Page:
In this column, we pick a notable personality to go cafe-hopping with us. At idyllic Da Paolo Gastronomia near Botanic Gardens, local looper talent Weish lets us in beneath her aloof exterior, to the bubbly and multi-versed musician that she is.
At our first meet in the airy and natural light-filled Da Paolo Gastronomia at Cluny Court, Chew Wei Shan, better known as Weish, shows up in a preppy ’do– black collared short-sleeve blouse, neatly tucked into a classic midi skirt. She looks every part of a literature student that she used to be a few years ago, except that she’s now a recognised homegrown artiste.
“A simple latte please,” she tinkles without a pause, when we ask for her preferred drink. “I need to be energetic and I am energetic all the time!” she enthuses. She’s just arrived from her undisclosed day job, which is why we are having our first Café Hot Seat chat in the evening. No matter–Weish is used to long tiring nights jamming and perfecting her craft, with a slew of recent albums to show for it: Soma by .gif (including first single Godspeed), ilm split EP by Qu and Sub:shaman (where Weish plays vocals and keys) and Dunce Mixtape #01 by Sub:shaman.
Looping started when the hyphenated talent started playing with electronic instruments four years ago. “In university, my then- and now- boyfriend introduced me to electronic gear. He still teaches me music production and today we have a band together called .gif (pronounced as dot jif),” Weish explains. “Din got everyone to chip in for a Vox VDL1 looper as a birthday gift and we thought, why not combine everything together and see how it goes?” The self professed technology noob explains that arranging and learning the software is challenging. “Writing the song takes up 20% and the remaining 80% is revisiting, recording and mixing.”
More mainstream looper singers include Imogen Heap and Kimbra, but Weish performs live which involve aligning beats, bass lines, vocals and more–on the spot. On her biggest boo-boo, she describes: “I was recording live loops on the spot and I involuntarily burped. It came back after every two bars. At least it was on beats so it wasn’t too obvious. But everyone was laughing.”
The food arrives and we are momentarily distracted, especially Weish who can’t decide what she should try first. After diving for the salmon pizza, she continues, “When Singapore Tourism Board contacted us to send us to London for Singapore: Inside Out in 2015, of course we had to say yes! Din and I were travelling with other acts like The Syndicate and Gentle Bones, and we also used the time as an excuse to go to Iceland to support a producer-musician friend as well,” she chuckled. The eclectic art-obsessed country had Weish hard in love with how creative everyone is– whether banker or teacher.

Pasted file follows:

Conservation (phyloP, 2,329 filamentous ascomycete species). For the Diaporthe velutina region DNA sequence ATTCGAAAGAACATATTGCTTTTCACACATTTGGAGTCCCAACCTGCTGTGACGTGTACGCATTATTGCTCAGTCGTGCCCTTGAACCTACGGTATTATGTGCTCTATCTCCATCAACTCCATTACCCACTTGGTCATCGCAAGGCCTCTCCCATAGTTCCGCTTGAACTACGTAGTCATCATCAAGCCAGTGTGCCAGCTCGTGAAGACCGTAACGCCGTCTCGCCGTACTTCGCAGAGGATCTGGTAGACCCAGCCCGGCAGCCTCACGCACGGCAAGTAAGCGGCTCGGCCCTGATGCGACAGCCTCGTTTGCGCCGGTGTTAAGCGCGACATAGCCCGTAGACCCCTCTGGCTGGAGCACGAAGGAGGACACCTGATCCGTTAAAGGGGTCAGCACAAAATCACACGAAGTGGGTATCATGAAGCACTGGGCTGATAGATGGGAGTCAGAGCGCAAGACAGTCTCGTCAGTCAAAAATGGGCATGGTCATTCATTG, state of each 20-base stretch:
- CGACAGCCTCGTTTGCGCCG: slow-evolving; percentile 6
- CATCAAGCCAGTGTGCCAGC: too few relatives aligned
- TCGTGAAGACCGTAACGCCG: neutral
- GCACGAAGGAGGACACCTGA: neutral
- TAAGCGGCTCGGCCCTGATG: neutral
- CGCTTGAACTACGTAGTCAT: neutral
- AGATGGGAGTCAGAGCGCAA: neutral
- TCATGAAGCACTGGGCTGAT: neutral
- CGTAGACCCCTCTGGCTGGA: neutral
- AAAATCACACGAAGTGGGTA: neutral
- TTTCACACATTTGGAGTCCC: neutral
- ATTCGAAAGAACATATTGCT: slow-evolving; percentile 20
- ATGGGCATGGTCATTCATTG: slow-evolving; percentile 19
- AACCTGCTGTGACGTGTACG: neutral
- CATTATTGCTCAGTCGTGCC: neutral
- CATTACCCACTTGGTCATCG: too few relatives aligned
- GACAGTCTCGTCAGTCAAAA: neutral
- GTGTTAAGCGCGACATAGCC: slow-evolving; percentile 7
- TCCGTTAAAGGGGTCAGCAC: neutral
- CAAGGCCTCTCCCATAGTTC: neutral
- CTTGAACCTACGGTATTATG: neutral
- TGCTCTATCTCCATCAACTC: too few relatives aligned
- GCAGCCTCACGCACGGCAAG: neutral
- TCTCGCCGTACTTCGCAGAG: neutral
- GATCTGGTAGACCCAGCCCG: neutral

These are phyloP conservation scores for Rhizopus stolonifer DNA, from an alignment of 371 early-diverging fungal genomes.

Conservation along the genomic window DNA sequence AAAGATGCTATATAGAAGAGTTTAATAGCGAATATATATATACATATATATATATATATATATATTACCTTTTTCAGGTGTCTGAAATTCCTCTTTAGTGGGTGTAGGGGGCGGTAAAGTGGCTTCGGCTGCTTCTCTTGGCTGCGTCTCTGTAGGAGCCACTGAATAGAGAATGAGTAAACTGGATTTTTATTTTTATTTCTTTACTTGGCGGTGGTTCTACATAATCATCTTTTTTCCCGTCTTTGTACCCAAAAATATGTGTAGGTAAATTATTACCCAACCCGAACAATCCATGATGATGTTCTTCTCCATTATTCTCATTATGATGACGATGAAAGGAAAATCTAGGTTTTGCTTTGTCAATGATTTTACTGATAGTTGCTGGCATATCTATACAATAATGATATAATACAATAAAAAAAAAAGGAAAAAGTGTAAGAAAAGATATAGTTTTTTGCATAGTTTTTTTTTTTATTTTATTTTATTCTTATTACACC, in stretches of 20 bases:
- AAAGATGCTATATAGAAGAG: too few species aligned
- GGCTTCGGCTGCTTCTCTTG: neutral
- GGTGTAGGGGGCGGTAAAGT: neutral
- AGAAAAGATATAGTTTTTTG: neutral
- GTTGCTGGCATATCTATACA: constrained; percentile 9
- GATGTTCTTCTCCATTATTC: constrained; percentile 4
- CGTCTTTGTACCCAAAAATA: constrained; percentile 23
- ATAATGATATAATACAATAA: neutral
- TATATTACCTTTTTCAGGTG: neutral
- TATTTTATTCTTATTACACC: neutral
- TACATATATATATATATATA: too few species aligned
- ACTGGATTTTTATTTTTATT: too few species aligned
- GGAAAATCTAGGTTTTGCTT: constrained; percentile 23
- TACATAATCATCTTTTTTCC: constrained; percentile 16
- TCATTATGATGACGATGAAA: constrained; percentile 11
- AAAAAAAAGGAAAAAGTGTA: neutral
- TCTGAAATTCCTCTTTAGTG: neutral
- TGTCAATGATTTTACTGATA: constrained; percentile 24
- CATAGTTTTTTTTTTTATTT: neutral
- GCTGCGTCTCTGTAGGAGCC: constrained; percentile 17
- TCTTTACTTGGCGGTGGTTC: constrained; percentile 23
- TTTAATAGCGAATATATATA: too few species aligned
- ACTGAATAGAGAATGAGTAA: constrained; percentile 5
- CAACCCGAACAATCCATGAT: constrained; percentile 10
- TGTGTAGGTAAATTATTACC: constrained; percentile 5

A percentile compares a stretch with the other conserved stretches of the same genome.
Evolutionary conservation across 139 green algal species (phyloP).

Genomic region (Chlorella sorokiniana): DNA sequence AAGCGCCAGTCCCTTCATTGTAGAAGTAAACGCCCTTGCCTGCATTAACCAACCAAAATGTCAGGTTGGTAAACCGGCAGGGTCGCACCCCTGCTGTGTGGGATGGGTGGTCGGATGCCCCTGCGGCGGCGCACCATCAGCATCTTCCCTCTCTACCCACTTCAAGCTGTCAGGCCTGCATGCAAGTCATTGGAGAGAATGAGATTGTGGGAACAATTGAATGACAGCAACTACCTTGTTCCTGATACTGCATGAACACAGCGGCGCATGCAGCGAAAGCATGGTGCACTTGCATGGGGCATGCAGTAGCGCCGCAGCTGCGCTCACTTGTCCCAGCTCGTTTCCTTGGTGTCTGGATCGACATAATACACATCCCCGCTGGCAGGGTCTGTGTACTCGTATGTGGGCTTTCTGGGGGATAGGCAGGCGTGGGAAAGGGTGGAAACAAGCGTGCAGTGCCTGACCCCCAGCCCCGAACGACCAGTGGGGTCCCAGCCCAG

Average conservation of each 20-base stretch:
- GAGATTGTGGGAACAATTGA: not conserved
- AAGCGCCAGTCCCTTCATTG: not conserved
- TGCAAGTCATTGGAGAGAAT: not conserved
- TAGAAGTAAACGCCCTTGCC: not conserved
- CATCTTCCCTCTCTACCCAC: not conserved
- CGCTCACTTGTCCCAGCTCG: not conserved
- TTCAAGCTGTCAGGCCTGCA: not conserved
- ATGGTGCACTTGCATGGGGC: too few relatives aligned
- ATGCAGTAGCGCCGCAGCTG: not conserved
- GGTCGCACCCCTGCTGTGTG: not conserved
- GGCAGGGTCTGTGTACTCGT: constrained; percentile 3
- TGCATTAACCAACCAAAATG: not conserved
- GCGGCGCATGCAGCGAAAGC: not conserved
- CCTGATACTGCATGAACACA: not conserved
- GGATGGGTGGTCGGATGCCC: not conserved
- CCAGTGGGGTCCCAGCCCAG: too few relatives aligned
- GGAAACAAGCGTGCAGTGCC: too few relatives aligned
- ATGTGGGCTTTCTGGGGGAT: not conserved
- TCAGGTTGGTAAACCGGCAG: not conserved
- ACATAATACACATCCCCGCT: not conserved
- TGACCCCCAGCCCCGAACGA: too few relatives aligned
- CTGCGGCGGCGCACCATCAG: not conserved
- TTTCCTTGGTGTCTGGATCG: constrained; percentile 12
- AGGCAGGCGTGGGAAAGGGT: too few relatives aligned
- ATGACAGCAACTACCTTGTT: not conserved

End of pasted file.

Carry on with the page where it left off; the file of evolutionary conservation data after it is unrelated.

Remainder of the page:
Having a small local music scene in Singapore is almost a luxury, with a communal culture that includes borrowing one another’s musicians. The community ’heroes’ Weish often mentions include Jema from The Syndicate, Pleasantry, Charlie Lim and more specialised rock groups like The Psalms, The Observatory and Cashew Chemists. Beaming with pride, she says, “There is a lot of intricacy in their writing and I would be proud to call myself a Singaporean musician anywhere in the world.”
Although the 25-year-old has opened for acts like Tegan and Sara and performed at Laneway 2015 (her best experience yet!) in Singapore, her dream opening act would be for “Pop Is Dead” band Radiohead, as their songs have marked different stages of her life. The down-to-earth talent defines success as being contented, and adds, “No need for Grammy’s but a soundtrack movie related award would be a dream come true.” She’s proud of the recent work she’s done for local film Eating Air, by Kelvin Tong and Jasmine Ng.
Coming across as breezy and natural in her social media outlets, which include YouTube, SoundCloud, Instagram, Twitter and Facebook, Weish appreciates her small band of hardcore fans who show up for her performances. “They even picked out specific lines to tell me what they learn from my lyrics,” she exclaims.
Yet, not all is rosy in the local indie music scene. “I have been cutting down a lot. My mom always nags, that I am not being human,” adding somberly, “and she is right.” There is still a stigma that local art doesn’t match up to international standards yet. “I guess this stops the growth at some point,” she reflects. Weish sees herself doing music all her life–but only as a hobby. “It is inspiring to see young teens learning new softwares where recording at home is made possible.”